Waiting for money from the state and federal government for costs incurred during Hurricane Irma is “like playing cards with a 5-year-old.”
Those were the words of Cynthia Hall, assistant county attorney, during a heated Monday meeting with representatives from the Federal Emergency Management Agency and state Division of Emergency Management at the Marathon Government Center.
“We don’t know what the rules are and they seem to be changing all the time. It’s tough to know what information to give you to fix the problem,” Hall told Wesley Maul, director for the state Division of Emergency Management.
Hall and other officials were stressing the need for reimbursement as they struggle with the possibility of a busy upcoming hurricane season, starting June 1.
Cities and towns countywide have depleted reserves, are taking out lines of credit and facing the possibility of tax hikes as they await a combined $150 million in reimbursements.
The process goes like this: What’s called a “project worksheet” is submitted to FEMA, which then labels it “obligated,” or approved. Then the reimbursement money is sent to the state to be disbursed, but that has not happened.
Maul said the process can take years.
“There are widespread failures and we’re trying to figure out how to reduce the threat to our communities from federal de-obligation,” he said.
De-obligation is when money is given to a municipality and then owed back to FEMA if spent incorrectly.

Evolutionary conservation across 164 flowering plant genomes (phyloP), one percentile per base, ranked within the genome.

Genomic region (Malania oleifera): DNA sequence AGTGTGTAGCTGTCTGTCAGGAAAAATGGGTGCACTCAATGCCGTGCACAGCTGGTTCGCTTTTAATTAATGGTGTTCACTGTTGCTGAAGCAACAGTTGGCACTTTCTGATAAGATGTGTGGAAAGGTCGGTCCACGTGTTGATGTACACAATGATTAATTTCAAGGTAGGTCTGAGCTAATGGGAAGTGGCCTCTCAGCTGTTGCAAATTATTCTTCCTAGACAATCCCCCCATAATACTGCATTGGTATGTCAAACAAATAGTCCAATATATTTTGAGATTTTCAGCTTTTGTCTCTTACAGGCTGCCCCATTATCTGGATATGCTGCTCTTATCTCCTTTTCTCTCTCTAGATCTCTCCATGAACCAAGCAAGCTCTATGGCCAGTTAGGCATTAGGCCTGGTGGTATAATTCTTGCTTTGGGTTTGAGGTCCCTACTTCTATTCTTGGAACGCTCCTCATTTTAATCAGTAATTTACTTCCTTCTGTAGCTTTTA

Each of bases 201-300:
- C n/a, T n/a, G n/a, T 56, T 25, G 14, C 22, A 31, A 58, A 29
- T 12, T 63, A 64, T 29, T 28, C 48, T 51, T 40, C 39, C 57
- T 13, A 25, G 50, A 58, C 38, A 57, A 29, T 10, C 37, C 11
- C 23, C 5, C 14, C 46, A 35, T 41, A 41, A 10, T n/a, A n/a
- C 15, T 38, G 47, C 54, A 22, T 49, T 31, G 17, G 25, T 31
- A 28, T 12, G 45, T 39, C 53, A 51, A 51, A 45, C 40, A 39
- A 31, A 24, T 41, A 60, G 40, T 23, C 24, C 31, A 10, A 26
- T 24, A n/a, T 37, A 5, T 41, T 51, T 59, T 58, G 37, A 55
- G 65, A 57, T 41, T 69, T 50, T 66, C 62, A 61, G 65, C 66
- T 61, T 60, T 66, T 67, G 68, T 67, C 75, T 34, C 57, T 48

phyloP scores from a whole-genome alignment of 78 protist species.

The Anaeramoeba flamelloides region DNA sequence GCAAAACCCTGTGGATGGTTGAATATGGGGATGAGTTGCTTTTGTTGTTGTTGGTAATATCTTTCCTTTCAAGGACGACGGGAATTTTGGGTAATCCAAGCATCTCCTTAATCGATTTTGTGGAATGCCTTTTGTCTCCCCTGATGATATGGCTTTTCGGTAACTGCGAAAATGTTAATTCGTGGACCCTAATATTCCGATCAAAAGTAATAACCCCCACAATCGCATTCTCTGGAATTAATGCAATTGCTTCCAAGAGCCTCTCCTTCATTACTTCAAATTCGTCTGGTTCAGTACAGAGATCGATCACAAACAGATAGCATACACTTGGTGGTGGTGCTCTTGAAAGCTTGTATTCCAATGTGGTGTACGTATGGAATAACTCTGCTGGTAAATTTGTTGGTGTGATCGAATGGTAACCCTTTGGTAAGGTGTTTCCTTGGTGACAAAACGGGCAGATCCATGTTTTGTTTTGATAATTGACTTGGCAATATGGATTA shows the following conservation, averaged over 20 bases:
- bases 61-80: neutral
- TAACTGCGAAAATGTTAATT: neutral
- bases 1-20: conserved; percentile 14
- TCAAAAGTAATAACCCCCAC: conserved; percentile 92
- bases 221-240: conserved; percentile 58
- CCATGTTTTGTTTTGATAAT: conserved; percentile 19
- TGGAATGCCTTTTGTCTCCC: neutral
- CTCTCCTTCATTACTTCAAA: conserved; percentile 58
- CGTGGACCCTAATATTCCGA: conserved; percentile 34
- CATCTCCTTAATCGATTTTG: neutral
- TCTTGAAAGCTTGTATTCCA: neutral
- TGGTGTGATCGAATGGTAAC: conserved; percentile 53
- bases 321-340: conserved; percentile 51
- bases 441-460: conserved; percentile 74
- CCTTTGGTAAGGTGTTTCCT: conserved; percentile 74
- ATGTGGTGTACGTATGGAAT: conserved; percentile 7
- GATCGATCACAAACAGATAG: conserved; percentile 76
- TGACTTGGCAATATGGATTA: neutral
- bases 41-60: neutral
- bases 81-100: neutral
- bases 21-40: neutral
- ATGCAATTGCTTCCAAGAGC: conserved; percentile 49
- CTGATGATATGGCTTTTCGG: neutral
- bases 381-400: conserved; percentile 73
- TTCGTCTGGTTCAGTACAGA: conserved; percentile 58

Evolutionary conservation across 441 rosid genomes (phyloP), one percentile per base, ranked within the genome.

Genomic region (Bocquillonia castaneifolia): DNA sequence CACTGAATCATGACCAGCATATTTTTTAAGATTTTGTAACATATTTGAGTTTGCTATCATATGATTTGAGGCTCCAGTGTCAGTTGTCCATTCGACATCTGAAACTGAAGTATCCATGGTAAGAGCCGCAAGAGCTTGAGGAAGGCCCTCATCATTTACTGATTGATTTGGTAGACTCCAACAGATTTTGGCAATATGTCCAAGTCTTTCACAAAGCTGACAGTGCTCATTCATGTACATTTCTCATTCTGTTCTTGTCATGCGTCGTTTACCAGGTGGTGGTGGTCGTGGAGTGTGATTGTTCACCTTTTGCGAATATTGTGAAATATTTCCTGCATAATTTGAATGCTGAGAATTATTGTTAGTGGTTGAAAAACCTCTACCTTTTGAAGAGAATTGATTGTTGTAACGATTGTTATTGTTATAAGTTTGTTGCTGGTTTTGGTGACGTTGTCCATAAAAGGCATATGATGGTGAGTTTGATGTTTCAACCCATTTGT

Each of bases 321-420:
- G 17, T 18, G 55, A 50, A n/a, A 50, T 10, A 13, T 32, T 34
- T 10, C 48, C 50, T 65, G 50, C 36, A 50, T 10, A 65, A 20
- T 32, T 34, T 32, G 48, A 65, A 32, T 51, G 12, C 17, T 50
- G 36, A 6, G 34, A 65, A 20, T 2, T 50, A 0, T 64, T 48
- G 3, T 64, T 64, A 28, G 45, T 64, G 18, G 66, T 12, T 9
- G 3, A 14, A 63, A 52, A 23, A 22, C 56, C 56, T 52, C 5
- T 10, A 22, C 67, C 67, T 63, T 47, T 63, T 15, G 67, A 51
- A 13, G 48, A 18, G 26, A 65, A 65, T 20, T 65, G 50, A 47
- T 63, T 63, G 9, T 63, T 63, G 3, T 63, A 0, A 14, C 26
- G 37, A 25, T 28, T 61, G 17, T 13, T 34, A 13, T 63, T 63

“What I see is that the system is failing us,” said Marathon City Manager Chuck Lindsey.
Maul said the state department is doing everything it can to “shake the cobwebs off” and streamline the process to get Monroe County municipalities the money they so badly need.
Statewide, Maul said, the department expects about 10,000 Irma project worksheets to be submitted.
Five hundred have already been submitted in Monroe County, he said. Ten of those local projects have made it to the review phase.
The other 490 projects are still either under project development at a local phase or have been submitted to FEMA.
Zero have been reimbursed.
“So now, as we move into the next hurricane season with depleted reserves, we’re at tremendous risk,” Lindsey said. “We need the reimbursement to come now.”
— Katie Atkins
Some more numbers:
Statewide, the number of projects under FEMA review.
Statewide, the number of projects “obligated,” or approved by FEMA.
Countywide (Monroe County including municipalities), the number of projects under FEMA review.
Countywide (Monroe County including municipalities),, the number of projects “obligated,” or approved by FEMA.
How much has been reimbursed for these local projects.
The number of expected project worksheets from Irma damage statewide.